[In one old interview Kalousek spoke about his three guns. I think those were two pistols and a revolver, one pistol being NY cop issue gun (probably pre-Glock - any idea?); Kalousek said in the interview that although he has CC license, he does not carry because he doesn't train with the guns thus would consider it more dangerous to be armed than not being armed.]

    (Let me know if there is any interest in this blabber so that I know whether to continue)
     
    Last edited: Apr 16, 2017
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  13. Vern Humphrey

    Vern Humphrey Member

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    Of course we're interested. The right to keep and bear arms is a fundamental right, and we are always interested in the defense of fundamental rights.
     
  14. everydefense

    everydefense Member

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    I always find the updates interesting!
     
  15. Snejdarek

    Snejdarek Member

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    Proposal was debated in the National Security Committee of the Chamber of Deputies of Czech Parliament.
    Yay - 10
    Nay - 1

    Constitutional Committee next.
     
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  16. Snejdarek

    Snejdarek Member

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    Minister of Interior Milan Chovanec (ČSSD), author of the Constitutional Amendment proposal, and Member of Parliament Jana Černochová (ODS), author of ODS' pledge not to implement the Directive even if it meant facing EU sanctions, were both pretty hard trying to show who is more pro-gun and got into several bitter arguments both in Parliament as well as online.

    They settled their differences with firearms, as you can see in the video:



    Jana Černochová won.

    Two years ago I could not imagine that Gun Rights will become one of the main election issues...
     
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  17. everydefense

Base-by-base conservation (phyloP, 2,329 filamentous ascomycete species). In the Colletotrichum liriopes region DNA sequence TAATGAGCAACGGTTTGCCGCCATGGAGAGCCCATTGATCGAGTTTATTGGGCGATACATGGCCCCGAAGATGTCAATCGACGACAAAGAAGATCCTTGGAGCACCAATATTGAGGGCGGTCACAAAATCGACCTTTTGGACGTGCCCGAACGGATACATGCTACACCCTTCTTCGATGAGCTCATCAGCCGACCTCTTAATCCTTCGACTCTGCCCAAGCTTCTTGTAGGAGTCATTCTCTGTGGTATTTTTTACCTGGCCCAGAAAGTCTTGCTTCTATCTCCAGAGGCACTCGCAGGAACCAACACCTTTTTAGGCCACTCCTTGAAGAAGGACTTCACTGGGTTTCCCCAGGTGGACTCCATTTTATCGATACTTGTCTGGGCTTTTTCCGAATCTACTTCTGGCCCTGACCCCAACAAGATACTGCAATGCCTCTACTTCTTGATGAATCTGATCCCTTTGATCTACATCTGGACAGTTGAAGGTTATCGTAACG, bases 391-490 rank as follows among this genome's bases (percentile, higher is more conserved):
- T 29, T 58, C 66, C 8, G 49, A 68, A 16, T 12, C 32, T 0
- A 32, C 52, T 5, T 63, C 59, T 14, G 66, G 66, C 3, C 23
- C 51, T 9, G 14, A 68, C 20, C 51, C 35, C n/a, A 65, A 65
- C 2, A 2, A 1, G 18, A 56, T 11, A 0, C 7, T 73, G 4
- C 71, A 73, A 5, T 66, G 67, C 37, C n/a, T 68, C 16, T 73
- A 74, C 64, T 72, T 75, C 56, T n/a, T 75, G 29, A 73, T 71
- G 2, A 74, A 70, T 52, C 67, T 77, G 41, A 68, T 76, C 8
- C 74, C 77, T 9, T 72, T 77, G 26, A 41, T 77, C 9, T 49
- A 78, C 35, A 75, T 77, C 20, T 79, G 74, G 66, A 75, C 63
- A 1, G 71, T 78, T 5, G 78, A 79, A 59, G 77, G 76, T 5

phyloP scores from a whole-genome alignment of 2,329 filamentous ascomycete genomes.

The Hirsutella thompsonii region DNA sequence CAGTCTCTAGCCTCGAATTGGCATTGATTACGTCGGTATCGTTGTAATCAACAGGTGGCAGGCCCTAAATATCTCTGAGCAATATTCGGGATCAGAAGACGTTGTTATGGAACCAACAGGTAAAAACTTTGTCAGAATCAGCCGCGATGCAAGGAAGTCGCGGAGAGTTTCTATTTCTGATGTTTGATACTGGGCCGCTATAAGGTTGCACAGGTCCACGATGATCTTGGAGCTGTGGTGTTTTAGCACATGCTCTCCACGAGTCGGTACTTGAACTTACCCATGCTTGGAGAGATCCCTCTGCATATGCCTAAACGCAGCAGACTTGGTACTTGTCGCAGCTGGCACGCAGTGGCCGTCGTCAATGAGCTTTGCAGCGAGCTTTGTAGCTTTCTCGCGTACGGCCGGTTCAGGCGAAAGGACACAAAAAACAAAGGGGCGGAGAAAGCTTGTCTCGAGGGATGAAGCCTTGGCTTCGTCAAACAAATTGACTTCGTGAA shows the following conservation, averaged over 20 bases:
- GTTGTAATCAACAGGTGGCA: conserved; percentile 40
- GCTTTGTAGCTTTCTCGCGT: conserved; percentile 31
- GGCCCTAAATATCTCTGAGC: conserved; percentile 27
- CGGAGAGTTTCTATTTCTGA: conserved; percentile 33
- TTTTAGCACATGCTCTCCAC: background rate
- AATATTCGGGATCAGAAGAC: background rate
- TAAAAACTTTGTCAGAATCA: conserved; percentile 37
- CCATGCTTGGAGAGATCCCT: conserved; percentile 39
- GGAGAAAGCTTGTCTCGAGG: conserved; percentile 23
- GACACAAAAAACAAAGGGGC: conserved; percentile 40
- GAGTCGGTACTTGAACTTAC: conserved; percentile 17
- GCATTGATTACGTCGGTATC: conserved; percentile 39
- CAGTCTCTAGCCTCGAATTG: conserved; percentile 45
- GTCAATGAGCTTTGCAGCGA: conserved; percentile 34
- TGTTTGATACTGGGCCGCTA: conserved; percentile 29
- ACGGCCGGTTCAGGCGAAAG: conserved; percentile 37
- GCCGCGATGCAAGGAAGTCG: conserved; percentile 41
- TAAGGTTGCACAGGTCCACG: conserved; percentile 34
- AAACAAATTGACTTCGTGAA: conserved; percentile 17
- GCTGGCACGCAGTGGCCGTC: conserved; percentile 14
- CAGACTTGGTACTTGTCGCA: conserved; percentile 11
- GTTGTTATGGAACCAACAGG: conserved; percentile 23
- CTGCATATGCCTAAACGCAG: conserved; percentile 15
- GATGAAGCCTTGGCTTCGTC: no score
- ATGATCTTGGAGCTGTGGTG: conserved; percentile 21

everydefense Member

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    haha, awesome. Can't wait to open the video at home :)
     
  18. Armybrat

    Armybrat Member

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    It is great to see a European country's citizens fighting for their right to self defense.
    It is past the time for feudal oppression of the ordinary citizens.
    Good luck to our Czech friends!
     
  19. Snejdarek

    Snejdarek Member

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    During Sunday's televised political debate, the MInister of Interior Milan Chovanec (ČSSD) voiced his support not to implement the Amendment Directive until the Court of Justice of the European Union decides suit that will be filed by the Czech Republic.

    Beautiful to see them guys trying to win our love before the autumn election.
     
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  20. Snejdarek

    Snejdarek Member

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    UPDATE

    European Council should vote on the Amendment probably in the upcoming week (i.e. end of April). Even though expected to be a mere formality, this will close the legislative process and it will clear the way for publishing of the Amendment Directive in the Official Journal. The countries will then have 15 months to implement the Directive into its national laws.

    https://en.wikipedia.org/wiki/European_Firearms_Directive#European_Parliament_Vote

    Meanwhile, the resistance is rising in Switzerland with referendum seeming likely. That despite this very beautiful Swiss-tailored exemption in the Directive:

    As regards firearms classified in point 6 of category A, Member States
    applying a military system based on general conscription and having in place
    over the last 50 years a system of transfer of military firearms to persons
    leaving the army after fulfilling their military duties may grant to those
    persons, in their capacity as a target shooter, an authorisation to keep one
    firearm used during the mandatory military period. The relevant public
    authorityshall transform those firearms into semi-automatic firearms and
    shall periodically check that the persons using such firearms do not
    represent a risk to public security.

    FULL TEXT HERE: http://www.europarl.europa.eu/sides...ce=A8-0251/2016&secondRef=107-107&language=EN